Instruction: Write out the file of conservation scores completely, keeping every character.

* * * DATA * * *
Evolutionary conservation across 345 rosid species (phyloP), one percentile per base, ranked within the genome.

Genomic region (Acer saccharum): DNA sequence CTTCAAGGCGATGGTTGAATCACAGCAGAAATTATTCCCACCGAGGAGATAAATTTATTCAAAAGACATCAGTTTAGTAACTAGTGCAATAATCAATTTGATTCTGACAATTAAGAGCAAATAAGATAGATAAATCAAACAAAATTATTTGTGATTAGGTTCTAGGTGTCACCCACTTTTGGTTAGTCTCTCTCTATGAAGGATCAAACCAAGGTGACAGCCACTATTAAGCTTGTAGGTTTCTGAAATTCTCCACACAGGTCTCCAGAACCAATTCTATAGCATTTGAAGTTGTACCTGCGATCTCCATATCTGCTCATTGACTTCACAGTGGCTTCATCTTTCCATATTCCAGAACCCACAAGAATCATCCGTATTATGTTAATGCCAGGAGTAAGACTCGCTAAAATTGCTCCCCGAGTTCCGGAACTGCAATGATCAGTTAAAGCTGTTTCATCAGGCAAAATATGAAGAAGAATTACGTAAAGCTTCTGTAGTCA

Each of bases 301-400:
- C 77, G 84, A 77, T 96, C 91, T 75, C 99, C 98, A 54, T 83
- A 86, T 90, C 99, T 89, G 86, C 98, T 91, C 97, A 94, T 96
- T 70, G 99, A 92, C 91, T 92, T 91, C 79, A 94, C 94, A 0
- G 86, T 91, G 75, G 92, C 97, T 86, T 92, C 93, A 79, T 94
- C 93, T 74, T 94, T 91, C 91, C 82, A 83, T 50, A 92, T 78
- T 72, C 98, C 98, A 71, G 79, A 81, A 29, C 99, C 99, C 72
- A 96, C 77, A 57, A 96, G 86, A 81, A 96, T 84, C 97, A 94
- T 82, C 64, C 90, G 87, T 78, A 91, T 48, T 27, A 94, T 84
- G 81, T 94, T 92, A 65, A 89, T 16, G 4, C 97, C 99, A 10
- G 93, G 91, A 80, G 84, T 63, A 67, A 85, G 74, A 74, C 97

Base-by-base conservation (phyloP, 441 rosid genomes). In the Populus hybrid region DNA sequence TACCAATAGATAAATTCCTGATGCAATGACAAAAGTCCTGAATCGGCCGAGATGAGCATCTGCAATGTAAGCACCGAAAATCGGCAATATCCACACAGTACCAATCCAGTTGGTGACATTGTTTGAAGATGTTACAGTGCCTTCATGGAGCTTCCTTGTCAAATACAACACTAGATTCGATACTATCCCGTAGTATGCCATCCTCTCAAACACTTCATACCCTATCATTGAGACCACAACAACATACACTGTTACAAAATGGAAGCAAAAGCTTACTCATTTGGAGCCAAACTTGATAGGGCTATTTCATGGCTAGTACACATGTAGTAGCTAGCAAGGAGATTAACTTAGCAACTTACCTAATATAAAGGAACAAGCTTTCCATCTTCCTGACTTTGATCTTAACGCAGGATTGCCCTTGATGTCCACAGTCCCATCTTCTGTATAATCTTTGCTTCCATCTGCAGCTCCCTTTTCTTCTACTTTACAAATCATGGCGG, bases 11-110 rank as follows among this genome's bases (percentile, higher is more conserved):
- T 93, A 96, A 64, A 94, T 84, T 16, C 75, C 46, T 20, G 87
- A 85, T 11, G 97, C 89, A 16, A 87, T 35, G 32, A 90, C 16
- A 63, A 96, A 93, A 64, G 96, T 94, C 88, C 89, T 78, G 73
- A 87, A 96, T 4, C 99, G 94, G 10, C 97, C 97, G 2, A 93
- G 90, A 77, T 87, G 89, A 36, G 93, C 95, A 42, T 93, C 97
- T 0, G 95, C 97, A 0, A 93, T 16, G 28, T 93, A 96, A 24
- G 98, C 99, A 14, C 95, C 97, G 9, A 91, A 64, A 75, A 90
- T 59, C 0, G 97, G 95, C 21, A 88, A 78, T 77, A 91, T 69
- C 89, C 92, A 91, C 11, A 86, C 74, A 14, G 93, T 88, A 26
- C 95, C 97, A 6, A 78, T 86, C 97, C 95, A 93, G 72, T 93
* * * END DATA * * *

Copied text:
Evolutionary conservation across 345 rosid species (phyloP), one percentile per base, ranked within the genome.

Genomic region (Acer saccharum): DNA sequence CTTCAAGGCGATGGTTGAATCACAGCAGAAATTATTCCCACCGAGGAGATAAATTTATTCAAAAGACATCAGTTTAGTAACTAGTGCAATAATCAATTTGATTCTGACAATTAAGAGCAAATAAGATAGATAAATCAAACAAAATTATTTGTGATTAGGTTCTAGGTGTCACCCACTTTTGGTTAGTCTCTCTCTATGAAGGATCAAACCAAGGTGACAGCCACTATTAAGCTTGTAGGTTTCTGAAATTCTCCACACAGGTCTCCAGAACCAATTCTATAGCATTTGAAGTTGTACCTGCGATCTCCATATCTGCTCATTGACTTCACAGTGGCTTCATCTTTCCATATTCCAGAACCCACAAGAATCATCCGTATTATGTTAATGCCAGGAGTAAGACTCGCTAAAATTGCTCCCCGAGTTCCGGAACTGCAATGATCAGTTAAAGCTGTTTCATCAGGCAAAATATGAAGAAGAATTACGTAAAGCTTCTGTAGTCA

Each of bases 301-400:
- C 77, G 84, A 77, T 96, C 91, T 75, C 99, C 98, A 54, T 83
- A 86, T 90, C 99, T 89, G 86, C 98, T 91, C 97, A 94, T 96
- T 70, G 99, A 92, C 91, T 92, T 91, C 79, A 94, C 94, A 0
- G 86, T 91, G 75, G 92, C 97, T 86, T 92, C 93, A 79, T 94
- C 93, T 74, T 94, T 91, C 91, C 82, A 83, T 50, A 92, T 78
- T 72, C 98, C 98, A 71, G 79, A 81, A 29, C 99, C 99, C 72
- A 96, C 77, A 57, A 96, G 86, A 81, A 96, T 84, C 97, A 94
- T 82, C 64, C 90, G 87, T 78, A 91, T 48, T 27, A 94, T 84
- G 81, T 94, T 92, A 65, A 89, T 16, G 4, C 97, C 99, A 10
- G 93, G 91, A 80, G 84, T 63, A 67, A 85, G 74, A 74, C 97

Base-by-base conservation (phyloP, 441 rosid genomes). In the Populus hybrid region DNA sequence TACCAATAGATAAATTCCTGATGCAATGACAAAAGTCCTGAATCGGCCGAGATGAGCATCTGCAATGTAAGCACCGAAAATCGGCAATATCCACACAGTACCAATCCAGTTGGTGACATTGTTTGAAGATGTTACAGTGCCTTCATGGAGCTTCCTTGTCAAATACAACACTAGATTCGATACTATCCCGTAGTATGCCATCCTCTCAAACACTTCATACCCTATCATTGAGACCACAACAACATACACTGTTACAAAATGGAAGCAAAAGCTTACTCATTTGGAGCCAAACTTGATAGGGCTATTTCATGGCTAGTACACATGTAGTAGCTAGCAAGGAGATTAACTTAGCAACTTACCTAATATAAAGGAACAAGCTTTCCATCTTCCTGACTTTGATCTTAACGCAGGATTGCCCTTGATGTCCACAGTCCCATCTTCTGTATAATCTTTGCTTCCATCTGCAGCTCCCTTTTCTTCTACTTTACAAATCATGGCGG, bases 11-110 rank as follows among this genome's bases (percentile, higher is more conserved):
- T 93, A 96, A 64, A 94, T 84, T 16, C 75, C 46, T 20, G 87
- A 85, T 11, G 97, C 89, A 16, A 87, T 35, G 32, A 90, C 16
- A 63, A 96, A 93, A 64, G 96, T 94, C 88, C 89, T 78, G 73
- A 87, A 96, T 4, C 99, G 94, G 10, C 97, C 97, G 2, A 93
- G 90, A 77, T 87, G 89, A 36, G 93, C 95, A 42, T 93, C 97
- T 0, G 95, C 97, A 0, A 93, T 16, G 28, T 93, A 96, A 24
- G 98, C 99, A 14, C 95, C 97, G 9, A 91, A 64, A 75, A 90
- T 59, C 0, G 97, G 95, C 21, A 88, A 78, T 77, A 91, T 69
- C 89, C 92, A 91, C 11, A 86, C 74, A 14, G 93, T 88, A 26
- C 95, C 97, A 6, A 78, T 86, C 97, C 95, A 93, G 72, T 93